Vidgo Hires Newly Retired NFL Great Rob Gronkowski to Pitch College Football Streaming

Online TV streaming service Vidgo is relaunching with enhanced technology, a revamped look and an expanded channel lineup — along with new original programming — all under the leadership of a new executive management team.

To get the word out, Vidgo has partnered with recently retired (for the second time) NFL great Rob Gronkowski to market the changes across social media — including a focus on college football.

“We’ve reimagined what an affordable video streaming service should look like and … this includes more college football than any other single channel or live TV streaming service,” Derek Mattsson, CEO of Vidgo, said in a statement.

The platform, which launched in 2017 and is priced from $59.95 per month, reports that 80% of every televised college football game this month will be streamed on Vidgo. This includes games from 20 college conferences, including Atlantic Coast Conference (ACC), Big Ten, Pacific-12 (Pac-12) and Southeastern Conference (SEC).

Vidgo also offers more than 150 television networks (priced from $79.95) available for live streaming, on demand and DVR viewing.

The redesigned interface includes a home screen with new tile navigation for streamlined access to the content viewers want most and claims to provide a consistent viewing experience across every device and screen.

“As an independently owned company, not tied to any studio, we are putting fans first,” Mattsson said in a statement. “This is the new Vidgo.”

The new app is available on the most popular CTV and streaming devices, including Roku, Amazon Fire TV, Apple TV, as well as Android and iOS mobile devices, and on the Web. Advanced search and filter capabilities, enabling users to sort live and on-demand content by genre, title, popularity, language and geography.

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The platform is adding 10,000 new VOD titles and offers 20 hours of cloud DVR storage, along with pending personalized content recommendations based on viewing preferences and favorite programming.

Vidgo has also expanded its advertising capabilities to offer greater control with granular CTV targeting and dynamic ad insertion, delivering an improved and personalized viewing experience for subscribers.

Mattsson, who joined Vidgo this year, co-founded and served as CEO of Vehix, an online automotive buying service, which was purchased by Comcast. He also created placemedia, which was acquired by Altice to become the foundation of its programmatic ad sales. Under Mattsson’s leadership, Vidgo’s executive team has expanded to include former VP of technical strategy and development at Nielsen Bill Feininger as COO and senior enterprise architect Rhob Elliott as CTO.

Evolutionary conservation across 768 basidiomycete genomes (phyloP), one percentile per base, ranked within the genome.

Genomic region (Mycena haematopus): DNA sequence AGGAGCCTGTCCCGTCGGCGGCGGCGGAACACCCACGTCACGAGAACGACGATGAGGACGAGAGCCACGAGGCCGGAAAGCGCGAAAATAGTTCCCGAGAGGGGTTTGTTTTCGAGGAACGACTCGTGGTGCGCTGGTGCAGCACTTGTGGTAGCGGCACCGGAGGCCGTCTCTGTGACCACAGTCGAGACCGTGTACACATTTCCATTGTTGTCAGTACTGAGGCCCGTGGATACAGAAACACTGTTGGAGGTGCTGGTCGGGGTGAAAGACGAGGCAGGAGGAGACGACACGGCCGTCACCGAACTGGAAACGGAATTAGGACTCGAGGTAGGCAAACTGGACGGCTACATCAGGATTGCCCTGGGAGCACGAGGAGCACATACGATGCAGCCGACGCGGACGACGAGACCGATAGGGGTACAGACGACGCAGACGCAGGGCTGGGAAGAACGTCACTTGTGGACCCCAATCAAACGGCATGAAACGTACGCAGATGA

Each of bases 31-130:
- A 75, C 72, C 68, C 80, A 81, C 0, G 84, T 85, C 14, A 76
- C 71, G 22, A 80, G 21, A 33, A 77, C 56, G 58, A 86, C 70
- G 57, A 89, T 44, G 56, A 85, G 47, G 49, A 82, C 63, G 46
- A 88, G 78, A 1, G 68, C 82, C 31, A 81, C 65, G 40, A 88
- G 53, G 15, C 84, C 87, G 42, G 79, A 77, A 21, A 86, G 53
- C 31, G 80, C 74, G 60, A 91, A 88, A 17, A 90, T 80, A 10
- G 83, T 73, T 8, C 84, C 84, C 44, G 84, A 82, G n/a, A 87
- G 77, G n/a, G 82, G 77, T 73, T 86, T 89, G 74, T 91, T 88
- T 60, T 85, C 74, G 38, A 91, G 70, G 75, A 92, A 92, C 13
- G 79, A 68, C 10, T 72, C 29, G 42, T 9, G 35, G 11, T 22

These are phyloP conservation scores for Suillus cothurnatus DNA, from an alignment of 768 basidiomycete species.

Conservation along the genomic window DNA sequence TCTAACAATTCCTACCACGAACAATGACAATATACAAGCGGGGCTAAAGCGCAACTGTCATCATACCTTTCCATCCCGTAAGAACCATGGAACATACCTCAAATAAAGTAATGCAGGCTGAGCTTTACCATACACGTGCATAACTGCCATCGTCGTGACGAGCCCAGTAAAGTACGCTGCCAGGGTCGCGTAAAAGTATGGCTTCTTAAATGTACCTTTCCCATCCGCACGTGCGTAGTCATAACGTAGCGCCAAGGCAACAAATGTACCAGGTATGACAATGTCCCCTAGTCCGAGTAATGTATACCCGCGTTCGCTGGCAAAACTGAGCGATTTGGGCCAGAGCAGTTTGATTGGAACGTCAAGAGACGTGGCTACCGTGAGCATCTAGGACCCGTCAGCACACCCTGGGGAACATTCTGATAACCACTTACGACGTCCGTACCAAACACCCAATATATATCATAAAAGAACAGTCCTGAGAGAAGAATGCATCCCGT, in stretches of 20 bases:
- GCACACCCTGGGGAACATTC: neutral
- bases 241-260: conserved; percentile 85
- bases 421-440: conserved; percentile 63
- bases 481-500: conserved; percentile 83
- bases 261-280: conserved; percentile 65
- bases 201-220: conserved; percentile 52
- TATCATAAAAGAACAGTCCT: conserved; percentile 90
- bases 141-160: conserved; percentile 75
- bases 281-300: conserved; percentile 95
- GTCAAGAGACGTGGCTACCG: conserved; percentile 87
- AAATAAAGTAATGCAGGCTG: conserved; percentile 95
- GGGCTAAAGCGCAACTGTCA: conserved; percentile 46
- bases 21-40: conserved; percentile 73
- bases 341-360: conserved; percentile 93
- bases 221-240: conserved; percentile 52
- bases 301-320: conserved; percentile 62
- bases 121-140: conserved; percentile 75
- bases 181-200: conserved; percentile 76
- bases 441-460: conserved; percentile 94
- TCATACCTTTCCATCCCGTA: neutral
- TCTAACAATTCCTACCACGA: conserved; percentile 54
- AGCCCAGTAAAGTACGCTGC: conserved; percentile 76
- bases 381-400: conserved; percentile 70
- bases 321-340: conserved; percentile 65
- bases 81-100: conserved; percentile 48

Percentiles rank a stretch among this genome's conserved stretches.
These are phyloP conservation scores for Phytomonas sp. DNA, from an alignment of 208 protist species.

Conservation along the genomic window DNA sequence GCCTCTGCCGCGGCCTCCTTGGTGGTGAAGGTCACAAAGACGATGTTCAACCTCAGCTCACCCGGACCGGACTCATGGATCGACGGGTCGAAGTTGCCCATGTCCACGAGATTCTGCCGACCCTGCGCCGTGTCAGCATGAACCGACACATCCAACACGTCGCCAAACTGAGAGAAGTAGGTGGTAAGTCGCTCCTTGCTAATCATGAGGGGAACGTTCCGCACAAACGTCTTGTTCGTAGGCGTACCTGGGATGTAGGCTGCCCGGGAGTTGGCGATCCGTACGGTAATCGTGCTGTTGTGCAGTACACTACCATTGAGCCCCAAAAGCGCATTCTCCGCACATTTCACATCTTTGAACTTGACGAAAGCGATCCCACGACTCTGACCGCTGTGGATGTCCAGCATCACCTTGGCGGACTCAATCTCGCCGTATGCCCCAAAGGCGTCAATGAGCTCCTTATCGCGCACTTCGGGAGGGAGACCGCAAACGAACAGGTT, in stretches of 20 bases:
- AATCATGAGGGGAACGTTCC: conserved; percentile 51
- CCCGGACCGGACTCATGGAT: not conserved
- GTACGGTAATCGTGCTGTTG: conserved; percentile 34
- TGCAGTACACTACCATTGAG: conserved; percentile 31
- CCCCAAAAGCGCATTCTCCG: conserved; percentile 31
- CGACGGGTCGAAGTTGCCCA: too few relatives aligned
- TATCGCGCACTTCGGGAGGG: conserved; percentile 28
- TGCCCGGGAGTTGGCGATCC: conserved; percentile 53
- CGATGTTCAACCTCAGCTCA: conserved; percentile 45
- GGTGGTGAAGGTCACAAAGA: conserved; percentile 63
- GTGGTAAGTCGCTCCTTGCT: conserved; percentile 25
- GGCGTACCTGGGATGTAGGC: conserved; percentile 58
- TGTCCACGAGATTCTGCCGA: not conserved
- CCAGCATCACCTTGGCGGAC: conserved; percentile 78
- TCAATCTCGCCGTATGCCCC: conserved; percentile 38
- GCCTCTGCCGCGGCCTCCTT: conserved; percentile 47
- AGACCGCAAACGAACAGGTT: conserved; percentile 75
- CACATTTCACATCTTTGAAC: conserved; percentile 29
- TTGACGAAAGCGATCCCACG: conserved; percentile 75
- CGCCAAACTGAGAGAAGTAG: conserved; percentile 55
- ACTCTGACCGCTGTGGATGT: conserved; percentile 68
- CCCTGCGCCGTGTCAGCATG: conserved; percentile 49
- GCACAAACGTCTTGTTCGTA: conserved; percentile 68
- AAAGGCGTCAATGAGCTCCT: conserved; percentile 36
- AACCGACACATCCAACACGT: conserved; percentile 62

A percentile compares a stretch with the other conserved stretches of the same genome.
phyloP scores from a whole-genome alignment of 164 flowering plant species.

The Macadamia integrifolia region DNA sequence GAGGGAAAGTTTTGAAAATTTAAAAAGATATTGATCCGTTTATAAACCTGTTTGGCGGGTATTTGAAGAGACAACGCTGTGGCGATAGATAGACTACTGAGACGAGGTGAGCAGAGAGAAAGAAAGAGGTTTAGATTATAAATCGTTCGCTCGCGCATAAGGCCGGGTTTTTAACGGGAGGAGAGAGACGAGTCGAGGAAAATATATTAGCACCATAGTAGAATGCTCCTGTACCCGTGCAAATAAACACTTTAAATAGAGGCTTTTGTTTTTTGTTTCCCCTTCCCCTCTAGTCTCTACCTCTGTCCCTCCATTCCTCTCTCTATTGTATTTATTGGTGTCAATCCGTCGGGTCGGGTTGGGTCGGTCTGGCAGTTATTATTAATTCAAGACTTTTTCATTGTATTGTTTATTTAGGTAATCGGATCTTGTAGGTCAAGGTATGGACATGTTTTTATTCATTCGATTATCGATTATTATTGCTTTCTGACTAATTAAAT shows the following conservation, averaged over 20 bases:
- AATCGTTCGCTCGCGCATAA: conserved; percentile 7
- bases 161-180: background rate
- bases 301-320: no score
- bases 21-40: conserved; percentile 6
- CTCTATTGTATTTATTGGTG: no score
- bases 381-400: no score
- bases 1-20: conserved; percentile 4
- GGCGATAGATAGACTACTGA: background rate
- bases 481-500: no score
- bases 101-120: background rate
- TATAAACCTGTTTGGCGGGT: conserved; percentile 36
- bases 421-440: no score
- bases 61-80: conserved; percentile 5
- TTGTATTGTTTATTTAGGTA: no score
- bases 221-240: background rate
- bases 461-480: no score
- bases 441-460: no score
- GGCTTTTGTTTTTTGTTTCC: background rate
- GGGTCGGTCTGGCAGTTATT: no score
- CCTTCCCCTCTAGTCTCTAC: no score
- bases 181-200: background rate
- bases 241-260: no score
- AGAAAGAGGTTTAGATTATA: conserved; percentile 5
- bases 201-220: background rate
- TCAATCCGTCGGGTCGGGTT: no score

Super Bowl a Streaming Hit, While Regular TV Viewership Plummets to 16-Year Low

Super Bowl LV was a hit on streaming video, with a record 5.7 million viewers per minute, up 69% from 3.4 million in Super Bowl LIV.

When combining all platforms, including CBS All Access, streaming on Verizon, NFL Digital Properties and ESPN Deportes TV and digital properties, the game drew 96.4 million multiplatform viewers, the lowest since 2007.

CBS used the game as a promotional boost for new detective series “The Equalizer,” starring Queen Latifah. The series generated 20.4 million viewers, making it the most-watched non-sports TV show of the year. That was still down 14% from the 23.7 million who watched “The Masked Singer” last year on Fox.

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But on regular TV, it was a different story. The NFL had its marquee player Tom Brady competing for a record seventh Super Bowl win. But, despite the hype and Brady guiding the Tampa Bay Buccaneers to a 31-9 victory over the defending champion Kansas City Chiefs, the telecast was a bust for those keeping ratings score.

About 90.5 million people watched the game on CBS — the lowest broadcast rating since 2005. Last year’s Super Bowl LIV on Fox Sports generated 100 million network viewers. Despite the drop-off, the Super Bowl remains the most-watched television show of the year.